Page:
Prior to trial, Defendant moved for suppression of the evidence seized from his van. The trial court held a hearing on the motion and denied it without issuing findings of fact. Defendant preserved his objections to the evidence by objecting at trial and including his objection in his motion for judgment of acquittal or new trial.

The Fourth Amendment to the United States Constitution preserves the right...

To continue reading

Request your trial
33 cases
  • State v. Abeln, WD 62180.
    • United States
    • Court of Appeal of Missouri (US)
    • May 11, 2004
    ...that the motion to suppress should be overruled.'" State v. England, 92 S.W.3d 335, 339 (Mo.App. W.D.2002) (quoting State v. Weddle, 18 S.W.3d 389, 391 (Mo. App. E.D.2000)). In ruling on a motion to suppress, "[t]he trial court may choose to 136 S.W.3d 808 believe or disbelieve all or any p......
  • State v. Brown, WD 73142.
    • United States
    • Court of Appeal of Missouri (US)
    • November 20, 2012
    ...if ever, provides reasonable suspicion that a person has committed a crime warranting a [382 S.W.3d 185]Terry-stop.” 10State v. Weddle, 18 S.W.3d 389, 393 (Mo.App. E.D.2000). An uncorroborated anonymous tip does not even give rise to a reasonable suspicion of criminal activity, let alone pr......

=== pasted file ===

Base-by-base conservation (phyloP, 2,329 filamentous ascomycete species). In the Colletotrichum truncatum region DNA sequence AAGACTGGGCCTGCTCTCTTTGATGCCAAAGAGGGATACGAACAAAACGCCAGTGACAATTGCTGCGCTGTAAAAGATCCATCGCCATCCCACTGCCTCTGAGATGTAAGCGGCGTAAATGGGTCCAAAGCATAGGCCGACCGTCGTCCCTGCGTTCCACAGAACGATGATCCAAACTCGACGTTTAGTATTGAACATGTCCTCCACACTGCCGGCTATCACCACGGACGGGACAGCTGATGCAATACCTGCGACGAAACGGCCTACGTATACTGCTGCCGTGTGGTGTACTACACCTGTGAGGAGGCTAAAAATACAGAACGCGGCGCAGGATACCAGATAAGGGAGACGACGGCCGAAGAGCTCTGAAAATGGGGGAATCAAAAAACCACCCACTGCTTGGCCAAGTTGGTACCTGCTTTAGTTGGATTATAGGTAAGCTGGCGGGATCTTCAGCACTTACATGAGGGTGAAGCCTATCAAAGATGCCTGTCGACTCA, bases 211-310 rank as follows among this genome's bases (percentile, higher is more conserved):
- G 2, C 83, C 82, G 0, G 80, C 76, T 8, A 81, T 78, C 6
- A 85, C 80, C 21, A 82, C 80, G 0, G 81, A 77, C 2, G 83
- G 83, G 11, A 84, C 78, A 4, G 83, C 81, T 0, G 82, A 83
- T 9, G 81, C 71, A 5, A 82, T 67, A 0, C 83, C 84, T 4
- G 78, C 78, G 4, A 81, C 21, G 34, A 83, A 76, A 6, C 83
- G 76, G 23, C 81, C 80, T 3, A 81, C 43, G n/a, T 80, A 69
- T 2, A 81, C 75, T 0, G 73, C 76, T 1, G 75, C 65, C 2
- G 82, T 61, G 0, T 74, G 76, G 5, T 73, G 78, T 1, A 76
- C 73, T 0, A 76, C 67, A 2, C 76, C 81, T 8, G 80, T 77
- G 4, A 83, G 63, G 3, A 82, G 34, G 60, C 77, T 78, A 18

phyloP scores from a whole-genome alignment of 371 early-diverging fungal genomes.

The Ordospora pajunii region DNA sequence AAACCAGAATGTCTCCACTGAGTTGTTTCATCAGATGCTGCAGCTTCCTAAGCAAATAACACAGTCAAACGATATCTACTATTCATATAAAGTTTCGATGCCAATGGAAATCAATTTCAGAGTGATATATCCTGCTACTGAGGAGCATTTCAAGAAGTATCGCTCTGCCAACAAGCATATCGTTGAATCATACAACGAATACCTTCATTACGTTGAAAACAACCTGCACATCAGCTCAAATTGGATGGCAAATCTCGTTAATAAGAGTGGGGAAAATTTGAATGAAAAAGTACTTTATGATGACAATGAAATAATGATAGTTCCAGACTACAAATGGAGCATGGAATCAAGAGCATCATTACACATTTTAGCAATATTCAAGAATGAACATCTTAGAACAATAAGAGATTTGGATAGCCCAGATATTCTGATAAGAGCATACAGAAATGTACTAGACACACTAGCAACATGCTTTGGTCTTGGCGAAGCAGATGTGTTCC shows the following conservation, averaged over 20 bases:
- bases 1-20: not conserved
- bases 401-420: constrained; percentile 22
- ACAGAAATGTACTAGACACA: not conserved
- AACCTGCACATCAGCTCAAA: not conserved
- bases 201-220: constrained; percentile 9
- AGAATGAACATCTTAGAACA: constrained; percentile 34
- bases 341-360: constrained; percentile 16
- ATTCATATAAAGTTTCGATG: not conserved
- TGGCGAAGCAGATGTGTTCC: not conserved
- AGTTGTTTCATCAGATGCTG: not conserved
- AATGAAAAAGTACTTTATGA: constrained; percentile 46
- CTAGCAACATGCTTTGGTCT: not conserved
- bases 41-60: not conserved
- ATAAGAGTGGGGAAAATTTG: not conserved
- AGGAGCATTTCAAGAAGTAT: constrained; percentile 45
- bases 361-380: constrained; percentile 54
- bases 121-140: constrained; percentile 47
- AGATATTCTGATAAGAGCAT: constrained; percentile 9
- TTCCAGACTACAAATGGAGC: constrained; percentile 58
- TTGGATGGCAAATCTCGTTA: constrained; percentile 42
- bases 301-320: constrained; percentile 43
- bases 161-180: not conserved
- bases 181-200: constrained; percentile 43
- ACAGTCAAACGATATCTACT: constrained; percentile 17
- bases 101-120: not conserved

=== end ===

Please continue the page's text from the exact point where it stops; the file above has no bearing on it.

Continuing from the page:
• State v. Johnson, ED 100856.
    • United States
    • Court of Appeal of Missouri (US)
    • April 8, 2014
    ...lawful character unless a new factual predicate for reasonable suspicion is found during the period of lawful seizure.” State v. Weddle, 18 S.W.3d 389, 394 (Mo.App.E.D.2000); see also Royer, 460 U.S. at 500, 103 S.Ct. 1319. In Weddle. a police officer handcuffed the defendant and continued ......
  • State v. Kempa, 28014.
    • United States
    • Court of Appeal of Missouri (US)
    • October 5, 2007
    ...with others, in determining whether the totality of the circumstances supported the existence of reasonable suspicion. State v. Weddle, 18 S.W.3d 389, 394 At the time Braden received the results of the records check, he had become aware of the following facts: (1) Defendant's unusual behavi......
  • Request a trial to view additional results

VLEX uses login cookies to provide you with a better browsing experience. If you click on 'Accept' or continue browsing this site we consider that you accept our cookie policy. ACCEPT